Let’s cut straight to the short answer: no., fad diets are not effective – at least not in the long-term.
We live in an age where people are looking to lose weight quickly and easily. Social media has provided a platform for all kinds of health conversations and awareness, but along with that comes the spread of misinformation.
We may see a person on Instagram who looks physically healthy and may be promoting meal replacement shakes or restrictive dieting. We may believe that if we follow what they say, we will eventually look like them. This is an unhealthy perspective, and it makes us forget that every body is different. Something that appears to work for someone else, does not necessarily work for us all.
When talking about weight and weight loss, your Body Mass Index, or BMI, is often brought up at your doctor’s office. Your BMI is a rough calculation of body fat based on the formula of your weight in kilograms divided by your height in meters squared. This yields a two-digit number that puts your body weight into one of four categories: underweight, healthy weight, overweight, and obese.
Medical professionals use BMI to identify the weight status of individuals and across populations. According to BMI studies, the United States falls 16th in the world for highest obesity rates – having an average BMI of 28.8 and an obesity rate of 36 percent. However, the US has, by far, the highest proportion of obese adults of the largest countries in the world.
Sadly, many patients postpone their decision to have weight loss surgery because they or others may believe that it is the easy way out and diet and exercise is the only way to lose weight. Sadly, this is far from the truth. In fact, approximately 90 to 95% of patients who follow a diet and exercise regimen alone are able maintain their results over the long term. The other 90 to 95% typically regain their weight and sometimes gain even more weight than they had before. The result is a vicious cycle of obesity and poor health.
Simply put, the term “weight loss surgery” does not fully or accurately describe the benefits of the bariatric procedures we offer. Most patients’ first goal is to lose weight, but for us as clinicians, we are more concerned with the resolution of life shortening and debilitating diseases associated with morbid obesity such as type 2 diabetes, sleep apnea, cardiovascular disease, certain forms of cancer and much more. As a result, there is a significant push in the clinical realm toward renaming weight loss surgery as “metabolic surgery.” Why? Because the surgeries we perform, including the gastric sleeve and the gastric bypass, have a broad effect on our patients’ metabolisms and metabolic health, which in turn has a profound effect on their overall health.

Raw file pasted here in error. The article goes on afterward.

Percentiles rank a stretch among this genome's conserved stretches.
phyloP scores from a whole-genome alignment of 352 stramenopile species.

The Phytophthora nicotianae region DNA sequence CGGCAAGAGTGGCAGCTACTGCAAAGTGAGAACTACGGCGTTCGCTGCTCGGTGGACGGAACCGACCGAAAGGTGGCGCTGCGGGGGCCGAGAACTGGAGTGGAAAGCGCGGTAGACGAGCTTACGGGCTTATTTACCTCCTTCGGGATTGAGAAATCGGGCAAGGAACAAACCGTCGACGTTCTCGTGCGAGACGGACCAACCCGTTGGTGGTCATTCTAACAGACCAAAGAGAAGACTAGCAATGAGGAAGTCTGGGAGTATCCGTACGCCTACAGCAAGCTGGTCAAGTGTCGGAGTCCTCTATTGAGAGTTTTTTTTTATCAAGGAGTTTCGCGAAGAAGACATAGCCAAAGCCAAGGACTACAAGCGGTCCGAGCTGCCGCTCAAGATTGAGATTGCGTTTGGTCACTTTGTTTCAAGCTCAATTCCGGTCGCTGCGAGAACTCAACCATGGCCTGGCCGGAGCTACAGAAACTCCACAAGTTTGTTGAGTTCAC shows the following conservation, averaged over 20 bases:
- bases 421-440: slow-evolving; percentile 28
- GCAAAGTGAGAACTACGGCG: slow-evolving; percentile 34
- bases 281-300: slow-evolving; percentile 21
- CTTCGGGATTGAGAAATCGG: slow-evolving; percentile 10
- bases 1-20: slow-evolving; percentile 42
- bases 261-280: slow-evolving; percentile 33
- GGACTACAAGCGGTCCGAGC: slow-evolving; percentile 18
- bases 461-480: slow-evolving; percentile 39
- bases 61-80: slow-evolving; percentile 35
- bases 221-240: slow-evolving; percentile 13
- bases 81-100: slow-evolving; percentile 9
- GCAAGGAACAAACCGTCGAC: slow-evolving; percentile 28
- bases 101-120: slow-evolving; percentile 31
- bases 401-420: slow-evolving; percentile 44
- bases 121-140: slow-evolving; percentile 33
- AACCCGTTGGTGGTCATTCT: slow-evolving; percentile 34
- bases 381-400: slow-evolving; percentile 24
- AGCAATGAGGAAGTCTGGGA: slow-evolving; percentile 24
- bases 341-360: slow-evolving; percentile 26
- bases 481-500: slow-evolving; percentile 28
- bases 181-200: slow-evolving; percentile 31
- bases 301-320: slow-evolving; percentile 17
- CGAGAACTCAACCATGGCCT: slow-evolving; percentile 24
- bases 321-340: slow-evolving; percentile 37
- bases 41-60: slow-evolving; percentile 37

Earlier in May, Dr. Higa was featured on the Azteca TV’s weekly program, Nuestra Hora con Lety (Our Hour with Lety), to discuss bariatric surgery and the options available to qualifying patients. Nuestra Hora con Letyis a popular local program that airs every Sunday at 9am to showcase local talent including top business leaders and professionals in and around Tucson.
We often take grocery shopping for granted. For years, we may have bought the same foods without considering how they affect our health or weight. These foods are often the ones most heavily marketed on TV, in magazines or in coupon books. Unfortunately, these are also often the most heavily processed foods and the ones that can cause the most damage to our diets and general metabolic health. Whether you have undergone bariatric surgery or are considering doing so in the future, shopping like a bariatric patient can be a great way to jumpstart the weight loss process.
If you have contacted your insurance company about coverage for bariatric surgery and noted their list of requirements, you might initially be overwhelmed. To be sure, the insurance process is not a quick one. Insurance companies have a stated goal of ensuring that bariatric surgery or weight loss surgery is the best and only option for your particular situation and that means ruling out any other possible treatments for obesity, no matter how low their success rates may be.
For most, that means that surgery will have to wait for between three and six months after their decision to move forward. What takes so long you might wonder?
So, you think you are hungry – but are you really? Is your body hungry, or is it head hunger? Head hunger can be caused by different triggers, but emotions are often the culprit.
Feelings like boredom, loneliness or sadness aren’t fun, and we all feel them. The first reaction for some of us is to distract. A quick, easy and often satisfying distraction is eating. That’s why it’s called comfort food.
What we see on TV can often be a cause of head hunger. How many food commercials were played during the break of your favorite show? These show you enticing images of food that make you want it, whether you’re hungry or not. Before you leave the house or grab that extra snack, ask yourself: do you really want this?
“I would love to work out, but I have no energy.” How many times have you said that? It’s a common problem we all encounter – weight loss surgery or not.
Food is fuel. So, it stands to reason that eating the right kinds of food after your weight loss surgical procedure can give you more energy for exercise and other activities you love.
The kind and quantity of food we put in our body has a big impact on how we feel. After weight loss surgery, your dietary intake is limited when compared to your pre-op life. You’ll be eating much less than before your gastric sleeve or gastric bypass. That makes it all the more important to eat the right foods – the foods that will give you the most energy with the least fat and sugar.